Did you know that Facebook’s ad network is growing faster than Google’s did?
Current Trend Projections
The last three years, Facebook has achieved 126% higher ad sales numbers than Google did during their second through fourth years of ad sales.
If they can continue on their same, stable growth pattern; then the graph below shows what their projected value would be all the way out to 2017.
eMarketer has made less optimistic projections. They report higher revenue numbers from Facebook during 2007-2009 than SeekingAlpha, but they project that Facebook’s ad sales will slow more than Google’s did in their 5th year, which you can see graphed below.
So, who is right? Will Facebook continue to outpace Google’s past performance, or are Facebook’s strongest growth years behind them? Let’s take a closer look.
Facebook Ad Network Strengths
Let’s start by looking at the compelling reasons for why Facebook’s best years are yet to come.
1. Facebook has done better than Google’s historic performance every year
eMarketer has revised their projections a few times. In March of 2009, they thought worldwide spending for all social network advertising would only increase by $2.83 billion in 2011. Earlier this year, however, they increased those numbers with Facebook alone projected to sell over $4 billion worldwide.
Now, early signs suggest that Facebook could exceed those expectations. This consistently strong performance from Facebook is possibly the only evidence we need to know what their future holds.
2. Facebook has the largest display inventory
Geoffery Fowler from the Wall Street Journal recently reported ComScore’s discovery that Facebook has the most display ad inventory in the US. And, their newer ad units are yielding better performance.
We’re getting a consistent 8-10X better conversion rates on Sponsored Stories and Sponsored Likes. Peter Yared, our VP of Social at Webtrends, believes Facebook could begin to introduce standard IAB formats and they’d get an influx of ad buys.
And, if they’d enable behavioral retargeting, optimization, and some other premium features; it would perform even better. I’d say the performance from Facebook ads continues to improve, which means people will buy more. That fuels the next trend.
3. Prices appear to be going up
Dennis Yu and I recently evaluated over 11K Facebook ad campaigns. From 2009 to 2010, the average cost per click of the ads I studied rose from $0.27 to $0.49.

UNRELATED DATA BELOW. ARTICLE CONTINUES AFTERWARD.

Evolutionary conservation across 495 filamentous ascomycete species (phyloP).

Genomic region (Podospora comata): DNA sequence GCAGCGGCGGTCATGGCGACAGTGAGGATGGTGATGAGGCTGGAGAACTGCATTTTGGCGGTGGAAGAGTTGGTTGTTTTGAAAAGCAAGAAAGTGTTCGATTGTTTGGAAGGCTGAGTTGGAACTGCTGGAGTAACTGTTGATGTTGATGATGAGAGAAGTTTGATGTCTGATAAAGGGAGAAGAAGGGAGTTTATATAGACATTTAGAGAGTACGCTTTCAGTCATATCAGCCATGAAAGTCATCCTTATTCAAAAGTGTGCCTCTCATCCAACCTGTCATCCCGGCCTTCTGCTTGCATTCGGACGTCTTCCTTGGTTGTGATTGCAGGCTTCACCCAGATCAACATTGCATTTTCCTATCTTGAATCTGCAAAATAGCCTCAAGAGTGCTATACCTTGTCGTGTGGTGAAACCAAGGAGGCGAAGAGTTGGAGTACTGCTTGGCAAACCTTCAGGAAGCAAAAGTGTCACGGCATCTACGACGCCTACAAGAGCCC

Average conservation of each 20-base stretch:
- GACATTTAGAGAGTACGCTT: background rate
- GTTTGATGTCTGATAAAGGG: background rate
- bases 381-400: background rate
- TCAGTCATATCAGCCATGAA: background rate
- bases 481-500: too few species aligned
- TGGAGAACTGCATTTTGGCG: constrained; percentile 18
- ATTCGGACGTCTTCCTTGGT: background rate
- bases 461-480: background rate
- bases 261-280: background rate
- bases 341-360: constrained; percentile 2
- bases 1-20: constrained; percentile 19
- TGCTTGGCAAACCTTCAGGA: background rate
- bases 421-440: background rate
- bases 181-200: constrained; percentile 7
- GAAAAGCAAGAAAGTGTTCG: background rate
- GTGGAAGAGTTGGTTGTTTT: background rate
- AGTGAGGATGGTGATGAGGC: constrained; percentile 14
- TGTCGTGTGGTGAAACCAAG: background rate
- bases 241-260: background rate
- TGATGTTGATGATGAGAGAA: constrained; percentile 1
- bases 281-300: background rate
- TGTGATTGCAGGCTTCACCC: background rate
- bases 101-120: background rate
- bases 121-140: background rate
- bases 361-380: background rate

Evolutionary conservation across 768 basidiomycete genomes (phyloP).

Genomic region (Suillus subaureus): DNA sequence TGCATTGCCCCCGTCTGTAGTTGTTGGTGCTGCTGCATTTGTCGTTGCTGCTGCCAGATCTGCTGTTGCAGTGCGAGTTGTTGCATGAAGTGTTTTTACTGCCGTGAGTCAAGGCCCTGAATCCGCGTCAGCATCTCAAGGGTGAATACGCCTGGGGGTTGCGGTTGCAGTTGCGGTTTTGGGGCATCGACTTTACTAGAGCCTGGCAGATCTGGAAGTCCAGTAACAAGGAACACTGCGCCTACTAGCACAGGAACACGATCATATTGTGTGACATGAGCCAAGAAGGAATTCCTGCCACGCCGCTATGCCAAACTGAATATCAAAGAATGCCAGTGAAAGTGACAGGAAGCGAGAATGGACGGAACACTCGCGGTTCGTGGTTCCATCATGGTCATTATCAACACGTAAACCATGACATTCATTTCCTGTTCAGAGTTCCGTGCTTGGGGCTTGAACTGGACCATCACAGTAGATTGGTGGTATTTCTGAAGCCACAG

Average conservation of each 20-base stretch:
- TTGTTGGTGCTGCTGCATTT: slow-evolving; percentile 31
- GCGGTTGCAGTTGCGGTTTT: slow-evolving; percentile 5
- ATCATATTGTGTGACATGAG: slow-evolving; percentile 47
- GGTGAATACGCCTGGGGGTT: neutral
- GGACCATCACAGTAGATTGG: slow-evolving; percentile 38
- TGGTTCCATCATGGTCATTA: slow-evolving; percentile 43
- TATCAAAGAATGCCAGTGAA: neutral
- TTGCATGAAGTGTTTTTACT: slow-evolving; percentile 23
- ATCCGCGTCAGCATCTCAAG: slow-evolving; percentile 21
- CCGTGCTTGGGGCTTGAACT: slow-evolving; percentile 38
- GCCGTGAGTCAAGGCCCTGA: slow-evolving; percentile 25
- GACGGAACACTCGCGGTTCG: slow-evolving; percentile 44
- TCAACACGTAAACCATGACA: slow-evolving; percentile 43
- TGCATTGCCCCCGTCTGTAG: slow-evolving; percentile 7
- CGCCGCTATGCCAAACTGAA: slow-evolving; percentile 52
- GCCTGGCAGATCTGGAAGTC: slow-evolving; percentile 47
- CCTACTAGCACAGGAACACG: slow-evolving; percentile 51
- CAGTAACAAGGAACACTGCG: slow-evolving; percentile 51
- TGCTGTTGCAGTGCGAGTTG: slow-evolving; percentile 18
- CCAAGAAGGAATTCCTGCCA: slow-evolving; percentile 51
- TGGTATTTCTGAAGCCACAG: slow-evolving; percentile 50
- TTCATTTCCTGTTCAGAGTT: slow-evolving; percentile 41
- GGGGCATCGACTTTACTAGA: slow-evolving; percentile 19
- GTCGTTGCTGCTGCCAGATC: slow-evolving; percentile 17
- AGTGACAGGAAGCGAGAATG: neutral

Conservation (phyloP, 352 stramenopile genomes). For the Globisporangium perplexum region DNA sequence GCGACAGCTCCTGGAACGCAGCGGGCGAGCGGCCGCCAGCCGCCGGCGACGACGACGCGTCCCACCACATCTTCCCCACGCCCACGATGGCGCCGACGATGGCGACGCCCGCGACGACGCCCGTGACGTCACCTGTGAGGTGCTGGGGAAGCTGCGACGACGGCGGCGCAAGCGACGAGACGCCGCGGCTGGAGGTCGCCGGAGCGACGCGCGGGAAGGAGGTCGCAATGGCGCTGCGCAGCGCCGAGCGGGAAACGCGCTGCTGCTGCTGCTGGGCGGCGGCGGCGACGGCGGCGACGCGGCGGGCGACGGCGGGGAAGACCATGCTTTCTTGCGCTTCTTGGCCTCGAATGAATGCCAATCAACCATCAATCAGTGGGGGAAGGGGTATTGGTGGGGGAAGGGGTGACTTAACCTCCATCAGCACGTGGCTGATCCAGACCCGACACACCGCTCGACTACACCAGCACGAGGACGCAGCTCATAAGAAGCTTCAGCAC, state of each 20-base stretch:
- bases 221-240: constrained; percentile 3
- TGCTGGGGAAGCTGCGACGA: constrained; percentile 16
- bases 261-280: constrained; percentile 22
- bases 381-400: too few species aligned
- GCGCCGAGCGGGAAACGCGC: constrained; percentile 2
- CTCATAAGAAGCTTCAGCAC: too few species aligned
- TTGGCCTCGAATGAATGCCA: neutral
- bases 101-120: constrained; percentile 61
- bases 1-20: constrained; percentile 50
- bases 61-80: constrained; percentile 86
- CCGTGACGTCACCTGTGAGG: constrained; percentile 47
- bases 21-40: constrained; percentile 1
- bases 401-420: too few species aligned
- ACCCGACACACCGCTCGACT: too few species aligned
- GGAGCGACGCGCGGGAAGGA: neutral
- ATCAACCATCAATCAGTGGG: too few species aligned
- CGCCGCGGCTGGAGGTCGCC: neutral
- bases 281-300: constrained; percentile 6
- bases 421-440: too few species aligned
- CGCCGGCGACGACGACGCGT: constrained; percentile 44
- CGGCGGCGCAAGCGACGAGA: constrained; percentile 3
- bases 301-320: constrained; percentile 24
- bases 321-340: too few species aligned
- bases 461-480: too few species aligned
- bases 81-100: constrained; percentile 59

Fowler’s WSJ article I linked to earlier also reported that Efficient Frontier, a leading software vendor in Facebook ad management, reported that the average cost per click rose 40% during the first quarter of this year.
So, if you put it all together:
- 5 years of historically better performance than Google AdWords’ first 5 years
- The most ad inventory in the world
- An improving ad experience that is increasing performance and demand is driving up prices
It all suggests that Facebook’s ad network will grow in the near future.
Facebook Ad Network Challenges
I don’t want to come off like a kool-aid drinking social evangelist.
So, what are the risks ahead for Facebook that could knock them off their trajectory?
1. Lack of innovation for their ad network
If Facebook doesn’t continue to improve their ad experience, their sales growth could taper off below Google’s historic performance benchmark.
Because the performance of their ads are not on par with more mature practices like search. Or email. They are continuing to improve, but their window to prove their value proposition as performance marketing is closing. If by the end of this year they don’t show significant, directly attributable conversion improvement, it could slow ad sales.
2. Facebook fatigue
I find myself using Facebook more, but many of my long-time Facebook friends are talking about getting tired of using Facebook. I think people go through phases.
For example, I was into MySpace when they had around 200,000 users and used it for a few years before I grew tired of it. That was before Facebook was open to people out of college, so I didn’t start using Facebook right away.
Now, I’m using Facebook more than I ever used MySpace. However, sometimes networks do fall out of favor entirely due to fatigue, which is a risk. *cough* MySpace *cough*
There are a number of critical steps ahead for Facebook. An IPO. Ongoing privacy concerns. Continuing to grow active users. A misstep in any one of these areas could slow revenue.
Personally, I think Facebook is surrounded by good company that can help them overcome all of these challenges. But, what do you think?
Do you think Facebook will continue to outpace the growth of Google?